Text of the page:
We cried with her, we smiled with her, we sang with her, we laughed with her, but we will always be with her. Yesterday, a few arianators, throwed a lot of balloons in memory of all the victims. I love it. #PRAYFORMANCHESTER. #arianagrande#prayformanchester#manchester#love#prayfortheworld#onelasttime
As we attempted to process the attack in Manchester and decided to give it space on our show yesterday, we were caught in a moment where words could not express the confusion we were all left to deal with. Pablo tried to say that he doesn't understand how anyone can join with people who incite terror in the name of religion. I of course did not like how that sounded and said you can't say religion and terror in the same sentence. A female listener called in and said I was "naive" because of how I felt.
As we all know, processing such a disgusting attack like the one at the Ariana Grande concert in the UK, can bring out a lot of emotions. Anger and sadness can be the first for many. Trying to understand and find reason and motivation is normally the next action. Everyone tries to deal in their way. Words, words can get in the way, but it can also CLARIFY how someone feels or how confused they are about WHO.
Thanks to a Pablo And Tati show listener, I gained the clarity I needed. Pablo did too. His email read like THIS:
Mail - Tati@iheartmedia.com
> Hi Pablo & Tati,> > I regularly listen to your show on my drive into work. I appreciate the good music and mixes y'all play. this morning you had a discussion and Pablo, you seemed to be having a hard time understanding why you got some heat for saying religion and faith in the same sentence as ISIS.> I get where you're coming from, the topic could be confusing if you're not well informed on what Islam preaches, who Muslims are, and who/what ISIS represents. I tried calling in but couldn't get through in time before heading into work.> > If you're genuinely interested in understanding the differences, here is a short explanation, and if you want to know more, we can meet up sometime for a short discussion off the air. I don't want to go on the show, but I would appreciate a better informed message coming from the show I hope to continue listening to.> > The attack in Manchester is disgusting, vile, and abhorrent. My prayers go out to the victims.> ISIS is not an "extreme" form of Islam, nor is it a collection of people misinterpreting Islam. ISIS is a perversion of Islam. ISIS is like any other terror group which uses the culture/language of their surroundings to push their political views. To say ISIS is an extreme form of Islam is to imply there is a place in Islamic teachings for what ISIS does. That is about as absurd as saying the KKK is an extreme version of Christianity. The KKK claims to be a christian organization, but we don't paint them as a group that has taken their religion too seriously. We call the KKK for what it is, a racist organization inciting hate and terrorizing minorities. ISIS is the same. In Myanmar, Buddhist monks have displaced, killed and raped over a million people of a minority group called the Rohingya. The rhetoric of the monks is also laced with references to Buddhism and they claim to be acting in the name of their religion. Would you argue the monks are practicing an extreme form of Buddhism, or would you say they happen to be Buddhists who are engaged in terrible acts, and (more likely) motivated by their local politics?> > Groups which claim to fight "in the name of" their religion are often trying to attract people through justifying their acts with religious language. Don't help them market themselves as Islamic or any acceptable variant of Islam. Referring to them as an extreme version of Islam, or a radical form of Islam helps their "marketing". ISIS represents less than 0.001% of the Muslim population. Yet, the majority of the references in the media to Islam relates to ISIS and terrorism. This is something the two of you can change on the local airwaves!> > I hope this helps clarify the points you mentioned on the radio this morning. I look forward to hearing more informed content and would love to see ya'll try to mention Muslims/Islam in contexts other than the negative. Feel free to reply back with comments/questions. -M.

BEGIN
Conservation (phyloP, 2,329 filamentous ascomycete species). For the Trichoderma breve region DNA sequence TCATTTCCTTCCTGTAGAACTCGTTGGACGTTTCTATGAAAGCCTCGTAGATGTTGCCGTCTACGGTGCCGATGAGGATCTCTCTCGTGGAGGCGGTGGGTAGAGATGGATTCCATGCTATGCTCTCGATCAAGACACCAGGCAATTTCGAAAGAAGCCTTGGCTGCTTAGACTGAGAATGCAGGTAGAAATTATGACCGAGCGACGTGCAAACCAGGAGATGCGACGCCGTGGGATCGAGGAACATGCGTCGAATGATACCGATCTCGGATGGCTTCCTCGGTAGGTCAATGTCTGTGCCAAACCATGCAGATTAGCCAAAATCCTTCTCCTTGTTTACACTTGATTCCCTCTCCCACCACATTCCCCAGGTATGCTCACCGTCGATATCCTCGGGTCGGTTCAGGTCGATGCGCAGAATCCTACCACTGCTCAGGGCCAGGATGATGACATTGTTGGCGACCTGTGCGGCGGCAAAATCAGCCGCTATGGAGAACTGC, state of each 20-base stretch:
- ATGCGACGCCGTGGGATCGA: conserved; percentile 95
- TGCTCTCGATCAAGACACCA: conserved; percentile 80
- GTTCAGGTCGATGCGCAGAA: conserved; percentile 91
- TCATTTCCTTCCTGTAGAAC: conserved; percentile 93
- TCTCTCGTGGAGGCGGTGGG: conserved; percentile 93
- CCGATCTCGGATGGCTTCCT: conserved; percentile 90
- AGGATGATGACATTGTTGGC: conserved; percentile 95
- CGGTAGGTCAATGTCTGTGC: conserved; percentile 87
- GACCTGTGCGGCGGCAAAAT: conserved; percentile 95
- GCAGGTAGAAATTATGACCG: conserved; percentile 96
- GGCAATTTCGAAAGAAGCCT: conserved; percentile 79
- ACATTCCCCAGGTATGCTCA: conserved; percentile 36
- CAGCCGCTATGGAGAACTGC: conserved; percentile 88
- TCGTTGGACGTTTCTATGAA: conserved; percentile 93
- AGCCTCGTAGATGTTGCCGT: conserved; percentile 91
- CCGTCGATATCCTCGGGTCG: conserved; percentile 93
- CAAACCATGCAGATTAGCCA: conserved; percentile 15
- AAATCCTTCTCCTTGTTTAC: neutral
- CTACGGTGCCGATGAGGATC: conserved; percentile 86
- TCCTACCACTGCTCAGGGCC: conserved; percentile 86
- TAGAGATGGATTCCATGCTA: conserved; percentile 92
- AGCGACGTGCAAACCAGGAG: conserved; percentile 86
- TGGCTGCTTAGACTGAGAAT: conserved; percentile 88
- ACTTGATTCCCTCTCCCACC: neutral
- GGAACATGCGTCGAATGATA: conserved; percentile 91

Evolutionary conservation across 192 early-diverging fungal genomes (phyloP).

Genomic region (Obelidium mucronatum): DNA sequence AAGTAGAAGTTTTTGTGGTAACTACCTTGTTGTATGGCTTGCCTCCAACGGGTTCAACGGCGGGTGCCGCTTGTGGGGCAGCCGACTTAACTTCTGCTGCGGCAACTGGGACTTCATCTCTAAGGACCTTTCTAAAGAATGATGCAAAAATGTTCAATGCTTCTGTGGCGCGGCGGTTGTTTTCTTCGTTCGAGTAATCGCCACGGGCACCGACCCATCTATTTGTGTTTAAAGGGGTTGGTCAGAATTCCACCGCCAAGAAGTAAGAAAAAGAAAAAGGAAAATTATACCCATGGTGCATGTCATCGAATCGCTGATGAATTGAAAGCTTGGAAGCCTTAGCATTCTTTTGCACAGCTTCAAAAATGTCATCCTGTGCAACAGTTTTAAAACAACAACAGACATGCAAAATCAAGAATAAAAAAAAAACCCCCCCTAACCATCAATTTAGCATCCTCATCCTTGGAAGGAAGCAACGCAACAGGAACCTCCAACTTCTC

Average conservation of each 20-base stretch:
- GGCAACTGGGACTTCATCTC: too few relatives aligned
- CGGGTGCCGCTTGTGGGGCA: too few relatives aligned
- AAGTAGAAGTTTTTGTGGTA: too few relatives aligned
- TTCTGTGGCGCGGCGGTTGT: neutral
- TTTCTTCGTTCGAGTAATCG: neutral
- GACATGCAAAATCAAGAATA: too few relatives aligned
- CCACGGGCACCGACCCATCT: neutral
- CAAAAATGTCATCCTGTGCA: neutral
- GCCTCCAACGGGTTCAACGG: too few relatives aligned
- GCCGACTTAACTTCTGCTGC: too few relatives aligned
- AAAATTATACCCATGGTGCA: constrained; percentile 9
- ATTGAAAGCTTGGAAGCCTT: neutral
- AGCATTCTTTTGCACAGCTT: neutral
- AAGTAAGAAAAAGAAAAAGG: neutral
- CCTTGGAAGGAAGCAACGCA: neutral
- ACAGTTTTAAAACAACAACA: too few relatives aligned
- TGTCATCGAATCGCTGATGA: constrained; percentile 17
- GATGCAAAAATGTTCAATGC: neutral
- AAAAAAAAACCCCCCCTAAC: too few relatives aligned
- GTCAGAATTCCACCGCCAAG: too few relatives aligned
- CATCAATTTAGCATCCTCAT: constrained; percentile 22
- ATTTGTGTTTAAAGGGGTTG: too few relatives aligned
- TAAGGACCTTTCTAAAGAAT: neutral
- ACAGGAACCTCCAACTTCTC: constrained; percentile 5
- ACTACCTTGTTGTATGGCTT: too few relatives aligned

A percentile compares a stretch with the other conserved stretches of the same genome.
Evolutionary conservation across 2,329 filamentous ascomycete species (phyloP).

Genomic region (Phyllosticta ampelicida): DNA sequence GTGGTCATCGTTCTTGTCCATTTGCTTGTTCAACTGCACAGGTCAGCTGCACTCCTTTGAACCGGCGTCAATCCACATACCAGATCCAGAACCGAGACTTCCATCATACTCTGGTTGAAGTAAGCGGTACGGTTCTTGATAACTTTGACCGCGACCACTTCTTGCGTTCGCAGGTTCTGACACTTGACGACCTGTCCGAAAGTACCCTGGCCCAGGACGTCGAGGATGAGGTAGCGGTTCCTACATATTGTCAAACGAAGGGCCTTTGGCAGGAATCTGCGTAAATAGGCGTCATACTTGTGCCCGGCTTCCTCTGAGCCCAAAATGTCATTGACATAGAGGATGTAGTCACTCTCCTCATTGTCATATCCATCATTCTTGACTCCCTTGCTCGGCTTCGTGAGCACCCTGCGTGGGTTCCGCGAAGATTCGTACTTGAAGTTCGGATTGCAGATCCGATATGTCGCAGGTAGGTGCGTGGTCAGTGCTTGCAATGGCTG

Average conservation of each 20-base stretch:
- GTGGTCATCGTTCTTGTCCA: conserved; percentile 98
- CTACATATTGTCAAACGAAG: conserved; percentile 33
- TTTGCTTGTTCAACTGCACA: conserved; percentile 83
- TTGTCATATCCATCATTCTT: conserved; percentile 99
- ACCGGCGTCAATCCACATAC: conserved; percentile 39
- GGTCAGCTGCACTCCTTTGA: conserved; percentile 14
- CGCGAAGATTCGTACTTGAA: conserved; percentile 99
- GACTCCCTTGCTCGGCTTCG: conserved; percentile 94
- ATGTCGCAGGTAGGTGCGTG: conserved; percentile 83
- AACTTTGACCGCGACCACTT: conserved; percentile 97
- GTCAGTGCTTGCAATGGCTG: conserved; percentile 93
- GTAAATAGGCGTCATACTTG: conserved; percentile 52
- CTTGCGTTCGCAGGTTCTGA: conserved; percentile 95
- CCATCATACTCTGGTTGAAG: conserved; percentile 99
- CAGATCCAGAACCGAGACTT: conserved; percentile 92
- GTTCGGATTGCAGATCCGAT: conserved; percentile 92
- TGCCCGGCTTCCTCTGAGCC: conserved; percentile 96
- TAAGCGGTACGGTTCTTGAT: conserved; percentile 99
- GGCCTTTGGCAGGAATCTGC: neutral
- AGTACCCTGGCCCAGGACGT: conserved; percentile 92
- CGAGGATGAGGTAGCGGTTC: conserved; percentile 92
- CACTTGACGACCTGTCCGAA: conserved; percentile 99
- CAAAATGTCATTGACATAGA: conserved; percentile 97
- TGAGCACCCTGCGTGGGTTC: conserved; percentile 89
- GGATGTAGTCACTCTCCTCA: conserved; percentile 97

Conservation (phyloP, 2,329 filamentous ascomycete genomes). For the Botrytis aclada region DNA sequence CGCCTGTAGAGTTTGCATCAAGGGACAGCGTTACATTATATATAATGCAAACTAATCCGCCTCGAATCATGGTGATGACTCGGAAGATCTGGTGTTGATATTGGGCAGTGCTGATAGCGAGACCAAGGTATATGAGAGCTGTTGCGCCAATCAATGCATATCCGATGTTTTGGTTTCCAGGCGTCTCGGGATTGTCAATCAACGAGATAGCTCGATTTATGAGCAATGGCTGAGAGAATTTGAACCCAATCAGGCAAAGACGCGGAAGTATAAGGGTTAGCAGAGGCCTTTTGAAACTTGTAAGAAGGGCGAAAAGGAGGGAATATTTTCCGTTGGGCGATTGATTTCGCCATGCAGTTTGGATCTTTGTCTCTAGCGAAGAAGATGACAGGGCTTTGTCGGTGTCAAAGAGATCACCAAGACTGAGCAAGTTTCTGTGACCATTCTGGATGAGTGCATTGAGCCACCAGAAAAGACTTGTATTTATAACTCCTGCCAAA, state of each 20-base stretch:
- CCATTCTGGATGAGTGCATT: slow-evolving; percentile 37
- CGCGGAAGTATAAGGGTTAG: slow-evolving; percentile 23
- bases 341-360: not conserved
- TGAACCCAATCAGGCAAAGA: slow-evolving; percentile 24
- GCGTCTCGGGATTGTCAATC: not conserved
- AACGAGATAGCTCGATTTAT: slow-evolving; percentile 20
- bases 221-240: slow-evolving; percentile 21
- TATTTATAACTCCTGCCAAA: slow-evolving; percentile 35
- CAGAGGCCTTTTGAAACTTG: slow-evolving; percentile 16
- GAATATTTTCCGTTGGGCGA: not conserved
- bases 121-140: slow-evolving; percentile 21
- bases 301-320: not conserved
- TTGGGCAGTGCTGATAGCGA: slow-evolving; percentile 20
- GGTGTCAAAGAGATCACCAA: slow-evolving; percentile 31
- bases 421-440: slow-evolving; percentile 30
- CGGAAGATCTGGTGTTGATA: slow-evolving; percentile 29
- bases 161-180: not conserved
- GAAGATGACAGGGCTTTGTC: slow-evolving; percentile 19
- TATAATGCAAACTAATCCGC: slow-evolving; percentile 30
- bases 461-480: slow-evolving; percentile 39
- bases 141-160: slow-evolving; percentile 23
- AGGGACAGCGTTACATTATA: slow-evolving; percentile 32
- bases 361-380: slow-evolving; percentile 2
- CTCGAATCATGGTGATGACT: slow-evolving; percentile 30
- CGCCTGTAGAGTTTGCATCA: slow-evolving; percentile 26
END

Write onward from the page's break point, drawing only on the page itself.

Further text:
Thank you M. Thank you for taking time to speak on something we are not directly associated to. I will be the first to say, if I don't know, please tell me. THANK YOU. I hope that in the coming days we all UNITE and come together to show that TERROR and those who incite it, will not stop us from loving each other and embracing our differences. I will continue to pray for us all and especially the victims, the families, the people in Manchester, everyone affected.